It seems over the last few weeks we have talked a lot about severe weather in the Carolinas. That threat has established itself once again.
The Setup: A high pressure is set up to the northeast of the Carolinas. This will allow for cool air to flow into the Carolinas. This is what we call Cold Air Damming, or has you have heard here on Carolina Weather Group "The Carolina Wedge".
The Appalachian Mountains play a huge part in the wedge. Cold air is dense, and sinks to the ground. As that air continues to get pushed from the Easterly winds it gets trapped against the mountains, which range in height between 3 and 6 thousand feet. The air can't go over the mountains. The cold, cool air sits and just pools up. This gives cloudy skies for many folks in the Carolinas. When this happens, you will normally see light rain break out along a line from Asheville to Wilkesboro.
This afternoon, evening and overnight, we expect this wedge to break down because a warm front will move through and provide a southerly air flow. That southerly flow will bring in more moisture, and warmer temperatures. It will also set up some instability for thunderstorms. Models indicate that surface based CAPE (Convective Available Potential Energy) or thunderstorm fuel will be high enough to support a few severe storms in Western North Carolina and The Upstate of South Carolina.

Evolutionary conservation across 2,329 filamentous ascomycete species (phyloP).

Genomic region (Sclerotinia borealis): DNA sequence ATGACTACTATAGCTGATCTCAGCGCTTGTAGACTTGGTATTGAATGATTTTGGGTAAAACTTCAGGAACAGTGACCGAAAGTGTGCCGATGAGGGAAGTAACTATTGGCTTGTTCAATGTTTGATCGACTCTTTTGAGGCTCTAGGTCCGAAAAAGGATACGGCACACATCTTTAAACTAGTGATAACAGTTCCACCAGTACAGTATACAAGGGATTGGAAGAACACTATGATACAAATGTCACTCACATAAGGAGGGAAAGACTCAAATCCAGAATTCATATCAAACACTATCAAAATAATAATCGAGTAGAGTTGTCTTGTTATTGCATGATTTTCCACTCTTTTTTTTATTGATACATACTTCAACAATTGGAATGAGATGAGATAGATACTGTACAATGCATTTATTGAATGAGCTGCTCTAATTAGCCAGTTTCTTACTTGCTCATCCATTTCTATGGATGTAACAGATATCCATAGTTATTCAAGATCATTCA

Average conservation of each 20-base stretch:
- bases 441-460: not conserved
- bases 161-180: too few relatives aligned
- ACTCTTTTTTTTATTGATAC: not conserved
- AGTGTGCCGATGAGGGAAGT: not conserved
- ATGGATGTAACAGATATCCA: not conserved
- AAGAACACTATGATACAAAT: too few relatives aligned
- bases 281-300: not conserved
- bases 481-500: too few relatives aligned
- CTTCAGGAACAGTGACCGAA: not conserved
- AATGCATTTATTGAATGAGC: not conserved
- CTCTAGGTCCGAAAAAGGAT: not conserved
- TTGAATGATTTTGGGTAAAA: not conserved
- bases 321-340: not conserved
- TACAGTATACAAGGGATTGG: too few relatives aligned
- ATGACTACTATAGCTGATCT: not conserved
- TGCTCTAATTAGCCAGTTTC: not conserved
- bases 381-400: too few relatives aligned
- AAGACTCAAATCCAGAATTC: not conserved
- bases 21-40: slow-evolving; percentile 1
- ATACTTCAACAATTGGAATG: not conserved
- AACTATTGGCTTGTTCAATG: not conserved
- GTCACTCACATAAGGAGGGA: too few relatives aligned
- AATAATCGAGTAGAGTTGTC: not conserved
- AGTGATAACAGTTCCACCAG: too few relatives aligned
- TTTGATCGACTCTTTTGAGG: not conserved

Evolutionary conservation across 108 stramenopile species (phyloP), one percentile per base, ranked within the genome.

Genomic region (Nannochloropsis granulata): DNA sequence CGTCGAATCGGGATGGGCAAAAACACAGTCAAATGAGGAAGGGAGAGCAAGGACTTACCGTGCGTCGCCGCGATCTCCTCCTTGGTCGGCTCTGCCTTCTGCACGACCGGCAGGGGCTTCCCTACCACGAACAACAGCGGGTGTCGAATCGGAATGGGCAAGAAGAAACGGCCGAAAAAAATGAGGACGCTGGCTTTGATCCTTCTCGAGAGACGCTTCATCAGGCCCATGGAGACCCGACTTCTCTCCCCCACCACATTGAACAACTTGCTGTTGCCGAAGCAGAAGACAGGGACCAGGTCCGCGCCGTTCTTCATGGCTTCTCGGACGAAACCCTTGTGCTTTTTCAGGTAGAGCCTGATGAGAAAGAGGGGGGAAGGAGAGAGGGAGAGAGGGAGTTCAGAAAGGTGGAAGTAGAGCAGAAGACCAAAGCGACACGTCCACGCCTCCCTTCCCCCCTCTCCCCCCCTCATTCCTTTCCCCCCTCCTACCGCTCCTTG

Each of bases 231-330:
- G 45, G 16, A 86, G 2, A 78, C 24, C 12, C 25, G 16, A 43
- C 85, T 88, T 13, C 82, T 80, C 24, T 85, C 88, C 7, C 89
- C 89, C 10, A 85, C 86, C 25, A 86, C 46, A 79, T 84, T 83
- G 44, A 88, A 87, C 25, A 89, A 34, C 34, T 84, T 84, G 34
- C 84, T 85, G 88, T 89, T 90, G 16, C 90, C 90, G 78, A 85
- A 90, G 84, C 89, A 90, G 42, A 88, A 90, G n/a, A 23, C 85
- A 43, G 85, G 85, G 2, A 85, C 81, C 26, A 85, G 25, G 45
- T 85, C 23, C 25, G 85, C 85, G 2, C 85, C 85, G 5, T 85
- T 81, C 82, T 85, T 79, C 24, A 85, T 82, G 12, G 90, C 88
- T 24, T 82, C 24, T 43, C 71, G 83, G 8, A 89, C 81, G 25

Anytime we see a wedge breakdown, our Doppler ears perk up! When you see am influx of warm air - along with a change in the air flow's direction, there is always a severe weather concern.
The Storm Prediction Center in Norman, Oklahoma has parts of North Carolina and South Carolina in a slight risk of severe weather (Level 2 out of 5). This risk runs from the North Carolina / Tennessee line to the US Highway 321 corridor. The entire Upstate of South Carolina falls under the slight category as well. The marginal risk of severe weather (level 1 out of 5) runs from Statesville, NC to Greensboro, NC. All of South Carolina outside of the Upstate is in a marginal risk as well. Damaging winds would be the main concern, but a few storms could produce some large hail. Tornado threat is very low, but not quite zero.